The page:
Includes thoughts and comments about energy needs, resources, conservation and their relationship to politics at home and around the world.

Friday, August 03, 2007

The tragic failure of the I35W bridge in Minneapolis is a wake up call to the nation that we have some pretty sick bridges in need of repair or replacement. Transportation authorities have known for some time that is the case, but efforts to fix the situation have lagged badly. Now, I suspect things will change, at least they should.

As a student in civil engineering, bridge design was part of my studies. I got away from civil engineering after college and got more into chemical engineering in the oil industry. Still, the principles have stuck with me probably because engineering, regardless of specific discipline, is really a thought process. With that as background, a few thoughts about the Minneapolis tragedy may be helpful.

I expect the I35W bridge was designed for less than the estimated 100,000+ vehicles that were moving over it daily prior to its collapse. Even more likely, it was not designed for the huge truck loads now experienced on road and bridge systems throughout the country. There are many different designs in existence but the principles involved are much the same. All of them take into account two basic types of loading, deadweight or static loads ( i.e., the weight of the bridge itself) and moving or dynamic loads imposed by traffic moving over the bridge. Other types of load may come into play such as wind conditions and harmonic vibration (read Tacoma Narrows) depending on the location environment. Many older bridges were built in steel while most modern ones employ concrete, many parts of which are prestressed.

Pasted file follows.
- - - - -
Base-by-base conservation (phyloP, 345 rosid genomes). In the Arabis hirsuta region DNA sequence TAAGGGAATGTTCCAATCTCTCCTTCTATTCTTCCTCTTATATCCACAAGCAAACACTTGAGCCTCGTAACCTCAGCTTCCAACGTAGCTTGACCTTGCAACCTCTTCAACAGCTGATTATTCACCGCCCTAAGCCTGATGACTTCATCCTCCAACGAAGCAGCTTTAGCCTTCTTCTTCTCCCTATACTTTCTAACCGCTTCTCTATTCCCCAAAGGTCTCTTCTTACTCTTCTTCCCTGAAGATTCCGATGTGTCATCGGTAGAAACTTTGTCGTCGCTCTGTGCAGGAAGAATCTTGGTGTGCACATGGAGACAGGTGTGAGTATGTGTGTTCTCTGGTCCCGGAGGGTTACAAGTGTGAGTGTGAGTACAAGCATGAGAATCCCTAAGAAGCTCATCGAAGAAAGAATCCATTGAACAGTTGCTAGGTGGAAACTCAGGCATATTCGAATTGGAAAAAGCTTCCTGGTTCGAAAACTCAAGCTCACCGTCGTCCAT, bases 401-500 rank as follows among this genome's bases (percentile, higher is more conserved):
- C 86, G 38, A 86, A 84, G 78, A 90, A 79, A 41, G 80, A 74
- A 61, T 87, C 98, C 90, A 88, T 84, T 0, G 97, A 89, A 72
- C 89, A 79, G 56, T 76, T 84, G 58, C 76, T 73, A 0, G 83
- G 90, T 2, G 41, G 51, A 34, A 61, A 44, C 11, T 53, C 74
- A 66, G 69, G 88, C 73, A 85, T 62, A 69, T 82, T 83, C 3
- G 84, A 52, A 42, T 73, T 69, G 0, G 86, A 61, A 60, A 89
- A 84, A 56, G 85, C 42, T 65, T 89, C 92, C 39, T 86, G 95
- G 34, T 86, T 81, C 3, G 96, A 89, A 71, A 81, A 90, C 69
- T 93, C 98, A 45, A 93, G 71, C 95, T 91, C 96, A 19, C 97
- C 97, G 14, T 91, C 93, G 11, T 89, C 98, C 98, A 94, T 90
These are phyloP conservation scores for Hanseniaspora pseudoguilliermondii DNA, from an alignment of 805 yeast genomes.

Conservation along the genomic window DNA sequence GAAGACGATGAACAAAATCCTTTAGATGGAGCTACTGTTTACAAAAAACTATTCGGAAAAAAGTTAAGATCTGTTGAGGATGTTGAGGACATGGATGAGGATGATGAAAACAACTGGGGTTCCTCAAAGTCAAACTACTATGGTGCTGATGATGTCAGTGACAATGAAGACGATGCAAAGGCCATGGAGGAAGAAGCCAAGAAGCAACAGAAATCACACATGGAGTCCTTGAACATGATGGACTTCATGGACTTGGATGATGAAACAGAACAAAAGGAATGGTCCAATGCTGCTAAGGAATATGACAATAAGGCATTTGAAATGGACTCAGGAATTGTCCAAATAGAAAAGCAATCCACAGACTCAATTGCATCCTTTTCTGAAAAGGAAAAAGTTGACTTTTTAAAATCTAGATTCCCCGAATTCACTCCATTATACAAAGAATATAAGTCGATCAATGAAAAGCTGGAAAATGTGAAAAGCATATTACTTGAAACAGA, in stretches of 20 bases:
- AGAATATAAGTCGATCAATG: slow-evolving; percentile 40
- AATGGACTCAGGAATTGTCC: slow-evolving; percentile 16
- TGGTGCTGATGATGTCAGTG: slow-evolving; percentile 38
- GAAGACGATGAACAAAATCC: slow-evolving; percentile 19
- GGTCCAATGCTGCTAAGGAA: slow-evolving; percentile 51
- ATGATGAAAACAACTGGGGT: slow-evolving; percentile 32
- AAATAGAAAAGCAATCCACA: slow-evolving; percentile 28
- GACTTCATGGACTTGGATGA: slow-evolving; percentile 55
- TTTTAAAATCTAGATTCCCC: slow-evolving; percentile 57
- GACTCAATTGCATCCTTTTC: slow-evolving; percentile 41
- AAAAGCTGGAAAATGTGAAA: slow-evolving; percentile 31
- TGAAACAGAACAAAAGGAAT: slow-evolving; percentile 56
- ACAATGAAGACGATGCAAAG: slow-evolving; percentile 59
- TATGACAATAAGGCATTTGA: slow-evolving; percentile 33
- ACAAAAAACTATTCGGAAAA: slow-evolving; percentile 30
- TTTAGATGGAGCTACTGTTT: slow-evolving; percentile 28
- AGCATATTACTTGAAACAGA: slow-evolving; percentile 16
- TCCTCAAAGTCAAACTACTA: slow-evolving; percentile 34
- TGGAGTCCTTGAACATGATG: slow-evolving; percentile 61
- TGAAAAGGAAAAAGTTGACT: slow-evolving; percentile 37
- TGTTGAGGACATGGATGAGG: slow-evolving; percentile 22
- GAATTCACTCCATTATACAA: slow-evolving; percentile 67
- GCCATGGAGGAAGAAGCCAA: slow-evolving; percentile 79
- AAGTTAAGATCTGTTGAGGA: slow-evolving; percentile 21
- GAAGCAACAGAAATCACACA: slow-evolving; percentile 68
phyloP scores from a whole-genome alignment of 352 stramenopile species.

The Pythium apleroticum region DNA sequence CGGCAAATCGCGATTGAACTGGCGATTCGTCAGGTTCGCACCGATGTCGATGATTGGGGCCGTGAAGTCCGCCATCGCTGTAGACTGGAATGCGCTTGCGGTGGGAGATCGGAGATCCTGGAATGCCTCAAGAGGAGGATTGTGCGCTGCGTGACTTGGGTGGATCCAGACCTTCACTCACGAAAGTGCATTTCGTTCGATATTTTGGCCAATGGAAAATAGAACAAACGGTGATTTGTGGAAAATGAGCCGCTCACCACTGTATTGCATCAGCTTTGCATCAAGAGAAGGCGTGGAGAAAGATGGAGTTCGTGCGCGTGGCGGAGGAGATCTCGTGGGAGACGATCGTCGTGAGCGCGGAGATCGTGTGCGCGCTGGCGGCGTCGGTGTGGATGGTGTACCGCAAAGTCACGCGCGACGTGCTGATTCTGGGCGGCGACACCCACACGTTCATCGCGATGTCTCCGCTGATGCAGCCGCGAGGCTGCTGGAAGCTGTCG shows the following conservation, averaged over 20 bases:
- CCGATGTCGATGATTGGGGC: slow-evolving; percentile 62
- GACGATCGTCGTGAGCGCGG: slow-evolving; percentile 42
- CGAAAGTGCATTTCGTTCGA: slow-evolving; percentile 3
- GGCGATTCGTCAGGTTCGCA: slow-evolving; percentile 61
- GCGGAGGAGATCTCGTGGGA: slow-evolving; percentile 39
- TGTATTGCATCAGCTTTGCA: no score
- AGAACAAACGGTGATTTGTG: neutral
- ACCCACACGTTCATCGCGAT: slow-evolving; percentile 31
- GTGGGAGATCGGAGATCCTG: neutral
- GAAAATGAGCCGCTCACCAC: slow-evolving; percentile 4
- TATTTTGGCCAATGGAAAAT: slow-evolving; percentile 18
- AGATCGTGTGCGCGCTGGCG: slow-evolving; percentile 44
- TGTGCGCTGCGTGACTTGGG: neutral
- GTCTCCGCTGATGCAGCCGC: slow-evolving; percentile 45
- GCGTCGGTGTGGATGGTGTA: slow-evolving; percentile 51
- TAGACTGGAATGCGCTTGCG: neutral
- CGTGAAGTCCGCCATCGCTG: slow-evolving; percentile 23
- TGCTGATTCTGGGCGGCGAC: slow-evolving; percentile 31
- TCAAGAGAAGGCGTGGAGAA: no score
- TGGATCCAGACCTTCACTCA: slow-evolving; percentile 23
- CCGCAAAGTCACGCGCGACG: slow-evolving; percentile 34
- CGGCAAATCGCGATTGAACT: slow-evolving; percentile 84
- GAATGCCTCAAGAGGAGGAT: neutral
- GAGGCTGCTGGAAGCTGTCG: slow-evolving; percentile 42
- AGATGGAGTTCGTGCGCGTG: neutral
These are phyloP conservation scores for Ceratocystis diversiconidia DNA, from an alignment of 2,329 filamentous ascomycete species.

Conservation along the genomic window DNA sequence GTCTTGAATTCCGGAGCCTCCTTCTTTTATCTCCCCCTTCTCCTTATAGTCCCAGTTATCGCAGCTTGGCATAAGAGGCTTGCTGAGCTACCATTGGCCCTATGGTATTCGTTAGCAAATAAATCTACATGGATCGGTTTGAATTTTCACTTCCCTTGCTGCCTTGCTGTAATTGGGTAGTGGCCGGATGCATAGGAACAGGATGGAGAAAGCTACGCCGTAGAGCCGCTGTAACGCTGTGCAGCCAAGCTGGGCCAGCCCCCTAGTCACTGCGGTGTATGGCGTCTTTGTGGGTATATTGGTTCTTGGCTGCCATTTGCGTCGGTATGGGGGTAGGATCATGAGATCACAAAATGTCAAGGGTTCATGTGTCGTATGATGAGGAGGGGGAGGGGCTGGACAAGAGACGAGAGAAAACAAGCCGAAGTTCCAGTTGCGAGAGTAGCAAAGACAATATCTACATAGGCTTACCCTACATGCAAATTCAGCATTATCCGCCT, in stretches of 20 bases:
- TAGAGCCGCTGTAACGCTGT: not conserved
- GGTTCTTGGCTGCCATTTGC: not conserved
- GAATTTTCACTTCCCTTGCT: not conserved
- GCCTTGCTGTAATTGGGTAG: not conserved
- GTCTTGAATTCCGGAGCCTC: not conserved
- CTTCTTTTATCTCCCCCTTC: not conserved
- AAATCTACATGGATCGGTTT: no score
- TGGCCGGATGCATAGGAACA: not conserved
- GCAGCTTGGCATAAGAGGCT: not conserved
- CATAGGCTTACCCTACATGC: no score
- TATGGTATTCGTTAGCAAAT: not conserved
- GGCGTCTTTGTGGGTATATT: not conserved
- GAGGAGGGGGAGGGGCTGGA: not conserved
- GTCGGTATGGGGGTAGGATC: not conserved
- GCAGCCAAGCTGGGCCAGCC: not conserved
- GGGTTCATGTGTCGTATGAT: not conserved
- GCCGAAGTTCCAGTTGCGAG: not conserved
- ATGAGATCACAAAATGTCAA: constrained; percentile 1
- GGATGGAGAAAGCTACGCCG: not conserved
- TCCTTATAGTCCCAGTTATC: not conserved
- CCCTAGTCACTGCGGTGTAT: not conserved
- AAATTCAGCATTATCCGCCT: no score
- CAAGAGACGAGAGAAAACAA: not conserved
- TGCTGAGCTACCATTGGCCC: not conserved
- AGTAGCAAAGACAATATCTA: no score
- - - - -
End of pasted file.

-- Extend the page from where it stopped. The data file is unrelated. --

Steel has one major corrodes. The corrosion process can be slowed with the use of certain protective coatings, but nothing lasts forever. Even concrete bridge spans rest on intermediate and abutment pivot points made of steel that are subject to corrosion. Corrosion ultimately weakens the steel and thus its ability to support loads. Constant flexing of structural members may eventually destroy the elasticity in a critical member causing the member to fail.

Concrete bridge construction has all but replaced steel today. It permits more flexibility in design and presents a more pleasing appearance. Except for intermediate tressels and abutments which require onsite concrete pours, stringers and decking quite often are poured offsite and hauled to the bridge site for installation. These members are prestressed to put them in an installed state of compression. This permits the menber to absorb tension creating loads without damage to the concrete.

Construction errors can result in ultimate structural failure. The possibilities are numerous and can only be eliminated by close observation during construction and objective inspection by experts before the structure is opened to traffic. The same holds for all inspections to follow once the structure is in service.

In the ideal world, bridge inspections would be made on a precise schedule by competent engineers with no connections with the designers and builders of the bridge. Defects noted would be reported along with recommendations for traffic restrictions to stay within the safety limits set by the inspectors until the next inspection and/or repairs. It would be incombent upon bridge authorities in state and local governments to post such restrictions on the bridge and see to their enforcement. In the real world, it is anyone's guess as to what is actually happening.


Post a Comment

<< Home